I’m Teele, and I’m studying MA International Conservation Studies at York.
Committing to a Masters degree is a huge financial, social and career decision. There are so many reasons to come to York, especially if you’re passionate about archaeology and heritage.
Admittedly, I was initially a bit worried about how I was going to manage. I felt a little underprepared, as the course was much more fast-paced than my undergraduate degree. In reality, the diverse experiences in the classroom meant that there were so many people I could learn from. You’ll be able to get involved in a lot of projects, gaining so much experience while studying.
I studied BA Archaeology and Heritage at York, so continuing my Masters here was a no-brainer. I found a passion for conservation and wrote my dissertation on the conservation and management of cave art. Luckily the Department offers so many courses. They cater to all kinds of niche interests, from early prehistory to digital archaeology as well as two degrees in conservation studies.
The staff are incredible at what they do. It is an absolute joy to listen to lectures from professionals who are passionate about their topics and can tell you about their own experiences. Not only are they knowledgeable, but they’re incredibly supportive and understanding. They always help you strive for more and push yourself. We’ve also had several guest lecturers from English Heritage, the Civic Trust and the York Conservation Trust, workshops and field trips.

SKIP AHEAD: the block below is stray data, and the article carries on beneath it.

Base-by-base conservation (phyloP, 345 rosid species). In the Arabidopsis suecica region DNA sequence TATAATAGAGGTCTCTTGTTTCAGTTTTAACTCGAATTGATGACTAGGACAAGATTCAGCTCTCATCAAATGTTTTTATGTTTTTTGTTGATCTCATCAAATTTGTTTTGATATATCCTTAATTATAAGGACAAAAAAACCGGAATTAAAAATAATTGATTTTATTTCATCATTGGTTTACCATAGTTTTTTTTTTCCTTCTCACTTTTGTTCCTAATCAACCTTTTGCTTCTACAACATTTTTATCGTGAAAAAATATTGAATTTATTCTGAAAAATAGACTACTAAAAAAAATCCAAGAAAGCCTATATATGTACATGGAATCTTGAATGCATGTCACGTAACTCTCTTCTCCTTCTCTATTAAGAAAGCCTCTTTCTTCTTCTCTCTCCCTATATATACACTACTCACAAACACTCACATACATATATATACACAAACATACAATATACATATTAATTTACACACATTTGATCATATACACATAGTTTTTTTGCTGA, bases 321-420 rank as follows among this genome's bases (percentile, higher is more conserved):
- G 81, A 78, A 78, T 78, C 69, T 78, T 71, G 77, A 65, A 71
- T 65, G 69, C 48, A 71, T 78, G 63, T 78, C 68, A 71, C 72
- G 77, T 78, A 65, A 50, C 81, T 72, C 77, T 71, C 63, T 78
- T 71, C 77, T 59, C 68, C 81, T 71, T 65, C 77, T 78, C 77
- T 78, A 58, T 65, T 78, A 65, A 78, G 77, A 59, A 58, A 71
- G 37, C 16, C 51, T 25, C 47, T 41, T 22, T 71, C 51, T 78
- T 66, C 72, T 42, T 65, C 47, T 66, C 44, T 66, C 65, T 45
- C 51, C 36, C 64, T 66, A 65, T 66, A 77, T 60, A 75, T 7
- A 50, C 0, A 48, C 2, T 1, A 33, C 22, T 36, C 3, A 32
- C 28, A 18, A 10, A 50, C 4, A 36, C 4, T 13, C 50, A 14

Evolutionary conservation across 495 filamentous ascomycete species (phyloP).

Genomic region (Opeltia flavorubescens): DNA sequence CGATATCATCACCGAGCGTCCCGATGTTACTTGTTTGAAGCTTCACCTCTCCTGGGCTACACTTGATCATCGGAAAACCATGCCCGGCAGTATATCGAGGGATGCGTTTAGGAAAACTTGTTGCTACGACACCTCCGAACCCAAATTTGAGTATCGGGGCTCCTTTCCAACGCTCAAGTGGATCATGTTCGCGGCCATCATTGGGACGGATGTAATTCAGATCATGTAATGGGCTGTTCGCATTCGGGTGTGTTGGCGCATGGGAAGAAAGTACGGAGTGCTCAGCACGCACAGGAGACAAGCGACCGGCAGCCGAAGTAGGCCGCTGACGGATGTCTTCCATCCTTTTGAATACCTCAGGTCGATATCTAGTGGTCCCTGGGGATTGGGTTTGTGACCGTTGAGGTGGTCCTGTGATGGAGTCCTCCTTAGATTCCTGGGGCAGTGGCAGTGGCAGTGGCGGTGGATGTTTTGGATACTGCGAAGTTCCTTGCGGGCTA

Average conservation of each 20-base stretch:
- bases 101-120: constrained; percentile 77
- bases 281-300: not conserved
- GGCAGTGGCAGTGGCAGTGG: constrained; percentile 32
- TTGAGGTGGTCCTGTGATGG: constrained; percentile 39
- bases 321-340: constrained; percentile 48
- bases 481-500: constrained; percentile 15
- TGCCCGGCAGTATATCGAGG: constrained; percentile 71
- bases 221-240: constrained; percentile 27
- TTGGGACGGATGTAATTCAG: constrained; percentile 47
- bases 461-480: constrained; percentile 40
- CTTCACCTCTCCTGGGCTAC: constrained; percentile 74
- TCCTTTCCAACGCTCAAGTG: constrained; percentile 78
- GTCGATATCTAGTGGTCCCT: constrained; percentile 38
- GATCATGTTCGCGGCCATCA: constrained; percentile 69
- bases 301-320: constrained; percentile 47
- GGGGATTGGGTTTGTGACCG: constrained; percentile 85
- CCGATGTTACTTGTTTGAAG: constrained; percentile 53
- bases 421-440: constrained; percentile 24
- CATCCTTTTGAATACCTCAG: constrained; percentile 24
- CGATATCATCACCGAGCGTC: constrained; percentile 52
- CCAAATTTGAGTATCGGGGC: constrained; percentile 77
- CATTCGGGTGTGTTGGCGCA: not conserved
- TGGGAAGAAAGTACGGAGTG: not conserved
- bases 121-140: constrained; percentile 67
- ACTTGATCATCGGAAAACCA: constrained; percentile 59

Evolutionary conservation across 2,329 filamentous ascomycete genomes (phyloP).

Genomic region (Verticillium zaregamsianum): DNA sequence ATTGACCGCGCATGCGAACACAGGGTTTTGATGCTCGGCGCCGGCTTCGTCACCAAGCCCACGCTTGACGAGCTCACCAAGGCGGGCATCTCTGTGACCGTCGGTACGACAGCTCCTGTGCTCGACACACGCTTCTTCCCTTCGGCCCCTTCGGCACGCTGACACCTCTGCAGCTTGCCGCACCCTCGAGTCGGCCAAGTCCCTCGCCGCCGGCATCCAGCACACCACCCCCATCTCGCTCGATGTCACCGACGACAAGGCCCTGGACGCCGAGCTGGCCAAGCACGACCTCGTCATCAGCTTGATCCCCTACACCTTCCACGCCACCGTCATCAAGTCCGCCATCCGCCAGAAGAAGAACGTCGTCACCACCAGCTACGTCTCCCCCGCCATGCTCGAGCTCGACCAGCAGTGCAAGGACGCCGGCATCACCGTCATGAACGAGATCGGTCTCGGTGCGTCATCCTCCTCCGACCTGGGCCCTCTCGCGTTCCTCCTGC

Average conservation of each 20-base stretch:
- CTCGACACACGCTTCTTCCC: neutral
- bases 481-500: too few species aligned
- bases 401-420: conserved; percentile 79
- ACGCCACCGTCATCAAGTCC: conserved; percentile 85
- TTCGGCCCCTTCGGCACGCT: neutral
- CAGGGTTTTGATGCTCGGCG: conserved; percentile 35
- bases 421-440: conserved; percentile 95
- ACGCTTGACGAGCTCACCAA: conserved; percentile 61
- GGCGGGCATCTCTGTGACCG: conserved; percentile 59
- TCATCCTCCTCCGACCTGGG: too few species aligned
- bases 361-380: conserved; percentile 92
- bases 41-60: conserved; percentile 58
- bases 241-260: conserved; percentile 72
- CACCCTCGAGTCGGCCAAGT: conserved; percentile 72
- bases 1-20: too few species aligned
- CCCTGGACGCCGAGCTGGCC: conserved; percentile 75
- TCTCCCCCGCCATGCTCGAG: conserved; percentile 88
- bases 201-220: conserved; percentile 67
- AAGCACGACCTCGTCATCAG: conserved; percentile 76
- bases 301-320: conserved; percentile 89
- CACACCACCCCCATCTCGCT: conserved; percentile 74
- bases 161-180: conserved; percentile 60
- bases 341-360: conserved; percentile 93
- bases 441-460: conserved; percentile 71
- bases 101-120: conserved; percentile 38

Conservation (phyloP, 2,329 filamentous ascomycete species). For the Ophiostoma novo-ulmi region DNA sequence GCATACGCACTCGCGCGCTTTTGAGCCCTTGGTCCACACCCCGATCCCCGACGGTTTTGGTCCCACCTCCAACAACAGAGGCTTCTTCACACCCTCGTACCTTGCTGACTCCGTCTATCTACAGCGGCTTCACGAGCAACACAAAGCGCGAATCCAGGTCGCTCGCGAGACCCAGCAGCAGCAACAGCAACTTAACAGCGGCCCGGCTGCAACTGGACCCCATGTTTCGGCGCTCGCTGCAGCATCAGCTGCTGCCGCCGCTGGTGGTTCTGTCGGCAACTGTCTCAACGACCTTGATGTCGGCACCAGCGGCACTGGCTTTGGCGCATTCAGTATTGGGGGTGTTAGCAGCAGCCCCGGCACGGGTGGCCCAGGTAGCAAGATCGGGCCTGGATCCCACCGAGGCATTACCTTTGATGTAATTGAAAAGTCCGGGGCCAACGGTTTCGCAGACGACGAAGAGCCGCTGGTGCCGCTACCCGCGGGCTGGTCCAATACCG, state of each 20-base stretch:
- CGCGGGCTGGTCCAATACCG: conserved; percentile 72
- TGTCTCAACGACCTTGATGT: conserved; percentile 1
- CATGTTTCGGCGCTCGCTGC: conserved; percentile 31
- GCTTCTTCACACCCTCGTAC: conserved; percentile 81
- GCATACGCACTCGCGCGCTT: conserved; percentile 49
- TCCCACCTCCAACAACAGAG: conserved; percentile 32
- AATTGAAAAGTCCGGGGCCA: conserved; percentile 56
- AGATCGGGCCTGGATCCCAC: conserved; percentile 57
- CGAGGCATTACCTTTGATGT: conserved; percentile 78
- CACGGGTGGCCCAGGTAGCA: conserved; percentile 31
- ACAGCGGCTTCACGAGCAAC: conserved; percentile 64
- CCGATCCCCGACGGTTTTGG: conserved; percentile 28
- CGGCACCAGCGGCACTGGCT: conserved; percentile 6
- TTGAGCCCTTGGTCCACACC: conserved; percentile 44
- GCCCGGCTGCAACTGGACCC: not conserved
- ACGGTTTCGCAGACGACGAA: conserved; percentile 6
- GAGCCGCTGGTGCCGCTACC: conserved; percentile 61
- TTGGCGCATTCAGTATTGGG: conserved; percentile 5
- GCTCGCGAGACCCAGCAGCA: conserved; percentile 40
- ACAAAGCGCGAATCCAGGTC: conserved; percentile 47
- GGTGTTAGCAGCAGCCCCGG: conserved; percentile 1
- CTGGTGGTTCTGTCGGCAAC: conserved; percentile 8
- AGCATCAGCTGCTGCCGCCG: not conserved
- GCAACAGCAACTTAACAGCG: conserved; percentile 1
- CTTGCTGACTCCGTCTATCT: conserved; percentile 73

You’ll find plenty of opportunities for self-improvement. There are volunteering opportunities, workshops, lectures and talks, with some courses even offering placements. This year I’ve been able to get involved in a collaboration between the Department and the York Civic Trust. We appraise planning applications in the city and can submit comments on behalf of the Trust. I’ve also done some 3D laser scanning and photogrammetry of an old farmhouse in the abandoned medieval village of Wharram Percy.
The city of York is filled with community projects and several heritage organisations you could volunteer for. I’ve volunteered for the York Civic Trust to do some research to produce a local heritage list. I’ve also worked with York Unlocked, ushering people and giving tours in buildings that would normally be closed to the public.
There are research seminars every Friday and student talks organised by the Archaeology Society as well as frequent workshops on things like brick making but also finds processing.
If the array of opportunities and the welcoming department are not enough to convince you, then the city of York should be. Its long history and beautiful buildings and scenery make it the perfect place to study. Most of the teaching is in King’s Manor. King’s Manor is Grade I listed building in the city centre, perfect for studying any archaeology-related degree. There are so many resources from the BioArCh labs to the York Experimental Research (YEAR) Centre on the Campus West, as well as some very cute ducks you can feed when you need a little break. If you want a change of scenery, you can visit the Minster Library or the vast number of cafés and pubs in the city.